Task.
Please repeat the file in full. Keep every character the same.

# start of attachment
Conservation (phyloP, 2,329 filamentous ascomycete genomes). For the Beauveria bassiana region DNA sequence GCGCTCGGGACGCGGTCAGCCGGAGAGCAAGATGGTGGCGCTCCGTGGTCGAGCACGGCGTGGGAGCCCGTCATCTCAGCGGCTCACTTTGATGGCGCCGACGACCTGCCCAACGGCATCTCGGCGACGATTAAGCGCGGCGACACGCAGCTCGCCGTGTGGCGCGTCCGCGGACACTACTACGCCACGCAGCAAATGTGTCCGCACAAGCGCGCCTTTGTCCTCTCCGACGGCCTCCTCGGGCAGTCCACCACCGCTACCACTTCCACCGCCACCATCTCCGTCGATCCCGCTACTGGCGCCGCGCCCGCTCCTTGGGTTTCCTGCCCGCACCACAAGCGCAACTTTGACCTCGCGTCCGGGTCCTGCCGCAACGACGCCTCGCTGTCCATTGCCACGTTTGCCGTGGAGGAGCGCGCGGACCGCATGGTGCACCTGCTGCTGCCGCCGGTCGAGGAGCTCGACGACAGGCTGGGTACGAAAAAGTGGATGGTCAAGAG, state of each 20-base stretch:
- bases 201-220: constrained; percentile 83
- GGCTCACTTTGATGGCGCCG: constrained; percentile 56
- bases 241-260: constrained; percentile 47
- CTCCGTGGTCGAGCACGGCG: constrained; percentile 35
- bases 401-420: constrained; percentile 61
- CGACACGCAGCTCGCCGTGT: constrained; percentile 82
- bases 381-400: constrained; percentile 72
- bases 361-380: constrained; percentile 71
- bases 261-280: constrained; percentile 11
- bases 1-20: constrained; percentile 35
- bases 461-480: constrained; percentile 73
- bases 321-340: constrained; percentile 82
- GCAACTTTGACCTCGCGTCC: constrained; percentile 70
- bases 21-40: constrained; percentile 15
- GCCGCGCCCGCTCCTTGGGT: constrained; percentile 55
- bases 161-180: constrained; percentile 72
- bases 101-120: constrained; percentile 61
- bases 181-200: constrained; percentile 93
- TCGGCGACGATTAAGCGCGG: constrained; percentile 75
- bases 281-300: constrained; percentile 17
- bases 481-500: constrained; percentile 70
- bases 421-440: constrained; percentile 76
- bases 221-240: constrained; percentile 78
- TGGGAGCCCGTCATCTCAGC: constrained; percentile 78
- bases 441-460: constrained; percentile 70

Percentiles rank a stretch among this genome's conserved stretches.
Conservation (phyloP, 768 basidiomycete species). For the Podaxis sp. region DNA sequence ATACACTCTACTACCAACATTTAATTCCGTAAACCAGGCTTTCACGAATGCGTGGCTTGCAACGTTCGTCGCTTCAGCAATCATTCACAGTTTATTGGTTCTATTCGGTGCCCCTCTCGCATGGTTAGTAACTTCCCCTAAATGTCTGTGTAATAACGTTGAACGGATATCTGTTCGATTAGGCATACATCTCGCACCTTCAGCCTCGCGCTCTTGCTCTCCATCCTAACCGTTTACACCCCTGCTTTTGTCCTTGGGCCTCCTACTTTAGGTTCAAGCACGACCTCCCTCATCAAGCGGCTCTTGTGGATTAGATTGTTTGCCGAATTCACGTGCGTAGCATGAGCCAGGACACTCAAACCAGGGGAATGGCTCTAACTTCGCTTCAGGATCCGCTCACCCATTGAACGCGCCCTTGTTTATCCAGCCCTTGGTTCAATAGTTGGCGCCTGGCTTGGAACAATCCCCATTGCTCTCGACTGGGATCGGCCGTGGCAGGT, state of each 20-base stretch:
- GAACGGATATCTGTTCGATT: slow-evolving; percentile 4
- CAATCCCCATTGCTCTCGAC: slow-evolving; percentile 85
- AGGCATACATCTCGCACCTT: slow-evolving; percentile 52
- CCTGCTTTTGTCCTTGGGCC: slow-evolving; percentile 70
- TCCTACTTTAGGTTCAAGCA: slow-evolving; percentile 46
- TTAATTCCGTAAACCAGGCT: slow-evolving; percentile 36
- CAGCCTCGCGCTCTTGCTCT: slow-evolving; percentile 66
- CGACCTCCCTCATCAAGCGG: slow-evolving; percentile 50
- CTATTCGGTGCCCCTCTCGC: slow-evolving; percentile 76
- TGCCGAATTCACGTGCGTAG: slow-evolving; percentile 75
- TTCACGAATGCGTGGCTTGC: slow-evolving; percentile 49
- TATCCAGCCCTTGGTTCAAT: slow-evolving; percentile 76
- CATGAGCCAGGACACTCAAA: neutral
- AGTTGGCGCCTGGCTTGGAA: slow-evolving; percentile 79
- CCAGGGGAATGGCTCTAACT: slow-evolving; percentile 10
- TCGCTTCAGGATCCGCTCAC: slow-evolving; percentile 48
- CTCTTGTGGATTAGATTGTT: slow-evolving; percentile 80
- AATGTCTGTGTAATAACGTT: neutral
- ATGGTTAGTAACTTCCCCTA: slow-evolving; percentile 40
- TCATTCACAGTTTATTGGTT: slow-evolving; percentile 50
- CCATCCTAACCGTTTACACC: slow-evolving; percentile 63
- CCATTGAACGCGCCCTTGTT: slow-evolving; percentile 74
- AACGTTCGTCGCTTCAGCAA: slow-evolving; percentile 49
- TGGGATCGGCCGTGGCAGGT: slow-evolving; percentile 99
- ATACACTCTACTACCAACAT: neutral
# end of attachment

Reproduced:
Conservation (phyloP, 2,329 filamentous ascomycete genomes). For the Beauveria bassiana region DNA sequence GCGCTCGGGACGCGGTCAGCCGGAGAGCAAGATGGTGGCGCTCCGTGGTCGAGCACGGCGTGGGAGCCCGTCATCTCAGCGGCTCACTTTGATGGCGCCGACGACCTGCCCAACGGCATCTCGGCGACGATTAAGCGCGGCGACACGCAGCTCGCCGTGTGGCGCGTCCGCGGACACTACTACGCCACGCAGCAAATGTGTCCGCACAAGCGCGCCTTTGTCCTCTCCGACGGCCTCCTCGGGCAGTCCACCACCGCTACCACTTCCACCGCCACCATCTCCGTCGATCCCGCTACTGGCGCCGCGCCCGCTCCTTGGGTTTCCTGCCCGCACCACAAGCGCAACTTTGACCTCGCGTCCGGGTCCTGCCGCAACGACGCCTCGCTGTCCATTGCCACGTTTGCCGTGGAGGAGCGCGCGGACCGCATGGTGCACCTGCTGCTGCCGCCGGTCGAGGAGCTCGACGACAGGCTGGGTACGAAAAAGTGGATGGTCAAGAG, state of each 20-base stretch:
- bases 201-220: constrained; percentile 83
- GGCTCACTTTGATGGCGCCG: constrained; percentile 56
- bases 241-260: constrained; percentile 47
- CTCCGTGGTCGAGCACGGCG: constrained; percentile 35
- bases 401-420: constrained; percentile 61
- CGACACGCAGCTCGCCGTGT: constrained; percentile 82
- bases 381-400: constrained; percentile 72
- bases 361-380: constrained; percentile 71
- bases 261-280: constrained; percentile 11
- bases 1-20: constrained; percentile 35
- bases 461-480: constrained; percentile 73
- bases 321-340: constrained; percentile 82
- GCAACTTTGACCTCGCGTCC: constrained; percentile 70
- bases 21-40: constrained; percentile 15
- GCCGCGCCCGCTCCTTGGGT: constrained; percentile 55
- bases 161-180: constrained; percentile 72
- bases 101-120: constrained; percentile 61
- bases 181-200: constrained; percentile 93
- TCGGCGACGATTAAGCGCGG: constrained; percentile 75
- bases 281-300: constrained; percentile 17
- bases 481-500: constrained; percentile 70
- bases 421-440: constrained; percentile 76
- bases 221-240: constrained; percentile 78
- TGGGAGCCCGTCATCTCAGC: constrained; percentile 78
- bases 441-460: constrained; percentile 70

Percentiles rank a stretch among this genome's conserved stretches.
Conservation (phyloP, 768 basidiomycete species). For the Podaxis sp. region DNA sequence ATACACTCTACTACCAACATTTAATTCCGTAAACCAGGCTTTCACGAATGCGTGGCTTGCAACGTTCGTCGCTTCAGCAATCATTCACAGTTTATTGGTTCTATTCGGTGCCCCTCTCGCATGGTTAGTAACTTCCCCTAAATGTCTGTGTAATAACGTTGAACGGATATCTGTTCGATTAGGCATACATCTCGCACCTTCAGCCTCGCGCTCTTGCTCTCCATCCTAACCGTTTACACCCCTGCTTTTGTCCTTGGGCCTCCTACTTTAGGTTCAAGCACGACCTCCCTCATCAAGCGGCTCTTGTGGATTAGATTGTTTGCCGAATTCACGTGCGTAGCATGAGCCAGGACACTCAAACCAGGGGAATGGCTCTAACTTCGCTTCAGGATCCGCTCACCCATTGAACGCGCCCTTGTTTATCCAGCCCTTGGTTCAATAGTTGGCGCCTGGCTTGGAACAATCCCCATTGCTCTCGACTGGGATCGGCCGTGGCAGGT, state of each 20-base stretch:
- GAACGGATATCTGTTCGATT: slow-evolving; percentile 4
- CAATCCCCATTGCTCTCGAC: slow-evolving; percentile 85
- AGGCATACATCTCGCACCTT: slow-evolving; percentile 52
- CCTGCTTTTGTCCTTGGGCC: slow-evolving; percentile 70
- TCCTACTTTAGGTTCAAGCA: slow-evolving; percentile 46
- TTAATTCCGTAAACCAGGCT: slow-evolving; percentile 36
- CAGCCTCGCGCTCTTGCTCT: slow-evolving; percentile 66
- CGACCTCCCTCATCAAGCGG: slow-evolving; percentile 50
- CTATTCGGTGCCCCTCTCGC: slow-evolving; percentile 76
- TGCCGAATTCACGTGCGTAG: slow-evolving; percentile 75
- TTCACGAATGCGTGGCTTGC: slow-evolving; percentile 49
- TATCCAGCCCTTGGTTCAAT: slow-evolving; percentile 76
- CATGAGCCAGGACACTCAAA: neutral
- AGTTGGCGCCTGGCTTGGAA: slow-evolving; percentile 79
- CCAGGGGAATGGCTCTAACT: slow-evolving; percentile 10
- TCGCTTCAGGATCCGCTCAC: slow-evolving; percentile 48
- CTCTTGTGGATTAGATTGTT: slow-evolving; percentile 80
- AATGTCTGTGTAATAACGTT: neutral
- ATGGTTAGTAACTTCCCCTA: slow-evolving; percentile 40
- TCATTCACAGTTTATTGGTT: slow-evolving; percentile 50
- CCATCCTAACCGTTTACACC: slow-evolving; percentile 63
- CCATTGAACGCGCCCTTGTT: slow-evolving; percentile 74
- AACGTTCGTCGCTTCAGCAA: slow-evolving; percentile 49
- TGGGATCGGCCGTGGCAGGT: slow-evolving; percentile 99
- ATACACTCTACTACCAACAT: neutral